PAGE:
If you expand background checks on gun purchases to private sales and Internet sales, what happens to “the list” of gun buyers? It could create a paper trail for every lawful gun owner in America.
That is the fear holding Republicans back from supporting legislation sponsored by Sen. Chuck Schumer, D-N.Y., that would expand background checks. Such a system would also result in a record of virtually all gun buyers, who under current law must fill out a form every time they pass a background check. Right now, those background checks only take place among federally licensed firearm dealers, who must keep the purchase forms on file.
It makes Republicans extremely nervous to think that gun buyers’ records could be gathered in a central government location. Yet it’s not entirely clear that the background-check system would work effectively as a law-enforcement tool without such a collection.
Asked on Tuesday whether a near-universal background-check system could avoid a national list of gun owners, Sen. Chuck Grassley, R-Iowa, said, “I don’t think you can. A few weeks ago, I would have said differently, but I’ve studied it, and I don’t think so.”
If enough Republicans agree with him, the background-check legislation is toast in Congress. “There’s a chance it will get through the Senate, but not the House,” Grassley said.
Even the Senate will be a steep climb if the legislation requires that records of the gun purchases must be maintained, as Schumer’s bill currently would. Republicans will not sign off on anything that creates a list of gun buyers, but one congressional source said background checks would probably be acceptable provided no records are amassed for buyers deemed legitimate.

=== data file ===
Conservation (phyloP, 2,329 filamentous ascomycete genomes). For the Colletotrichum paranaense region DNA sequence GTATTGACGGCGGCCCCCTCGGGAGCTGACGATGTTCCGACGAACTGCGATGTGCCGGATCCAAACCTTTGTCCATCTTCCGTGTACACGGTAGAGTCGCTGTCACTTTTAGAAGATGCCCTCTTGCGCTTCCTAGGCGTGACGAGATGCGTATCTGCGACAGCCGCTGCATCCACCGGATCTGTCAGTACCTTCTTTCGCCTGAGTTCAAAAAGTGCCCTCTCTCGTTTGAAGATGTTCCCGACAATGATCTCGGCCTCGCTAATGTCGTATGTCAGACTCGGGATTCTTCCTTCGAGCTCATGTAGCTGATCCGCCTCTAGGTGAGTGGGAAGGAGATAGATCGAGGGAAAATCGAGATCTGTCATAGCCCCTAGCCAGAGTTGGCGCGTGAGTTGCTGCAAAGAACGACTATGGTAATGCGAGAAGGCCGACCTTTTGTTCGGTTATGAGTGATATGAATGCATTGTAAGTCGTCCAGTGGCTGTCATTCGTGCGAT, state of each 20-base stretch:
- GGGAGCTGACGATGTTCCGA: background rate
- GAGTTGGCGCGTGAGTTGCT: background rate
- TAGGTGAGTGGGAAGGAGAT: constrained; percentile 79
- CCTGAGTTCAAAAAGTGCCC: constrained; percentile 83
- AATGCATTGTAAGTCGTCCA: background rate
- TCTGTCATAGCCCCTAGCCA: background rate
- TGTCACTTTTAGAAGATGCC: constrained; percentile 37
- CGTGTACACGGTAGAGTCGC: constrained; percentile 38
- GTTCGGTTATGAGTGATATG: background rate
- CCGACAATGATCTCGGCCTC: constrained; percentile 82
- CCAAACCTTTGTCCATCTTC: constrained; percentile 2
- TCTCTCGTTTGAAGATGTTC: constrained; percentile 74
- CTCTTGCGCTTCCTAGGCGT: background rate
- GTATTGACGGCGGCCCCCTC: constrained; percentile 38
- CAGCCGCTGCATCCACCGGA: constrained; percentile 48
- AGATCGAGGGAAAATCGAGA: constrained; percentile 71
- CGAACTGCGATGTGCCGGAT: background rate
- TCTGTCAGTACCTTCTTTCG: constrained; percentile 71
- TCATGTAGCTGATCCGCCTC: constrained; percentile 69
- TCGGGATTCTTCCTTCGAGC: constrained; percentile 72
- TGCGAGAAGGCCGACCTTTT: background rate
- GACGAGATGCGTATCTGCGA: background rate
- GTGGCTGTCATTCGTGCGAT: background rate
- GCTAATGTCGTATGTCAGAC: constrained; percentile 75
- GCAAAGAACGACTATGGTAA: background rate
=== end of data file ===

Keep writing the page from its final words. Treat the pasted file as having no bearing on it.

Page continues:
The background-check bill is considered by gun-control advocates to be the most important piece of legislation in the agenda laid out by President Obama after the mass shooting at Sandy Hook Elementary School in Newtown, Conn. Unlike the assault-weapons ban, it would cover all gun purchases. Importantly, it would impact the sale of handguns, the weapons involved in most U.S. gun deaths.
The background-check bill also is the only major proposal in Obama’s list of gun-control items that could have bipartisan support and actually pass. The assault-weapons ban is dead-on-arrival on the Senate floor, although it is expected to pass the Judiciary Committee on Thursday.
Schumer has been unsuccessful in courting a Republican cosponsor for the background-check bill, despite weeks of trying. Sen. Tom Coburn, R-Okla., is still the main target to sign on to it, but he has made it abundantly clear that a national registry for gun owners is a deal breaker. It is not yet clear whether Coburn would back legislation in which some gun-purchase records are kept by individual sellers or, conversely, if Schumer would agree to legislation that doesn’t always require records of gun purchases.
Without Coburn’s support, Schumer’s version of the background-check bill was passed out of the Senate Judiciary Committee on Tuesday on a party-line vote. Schumer said that this was his “ideal” version, but he hastened to remind his colleagues that he is more than willing to alter it in order to attract Republican support.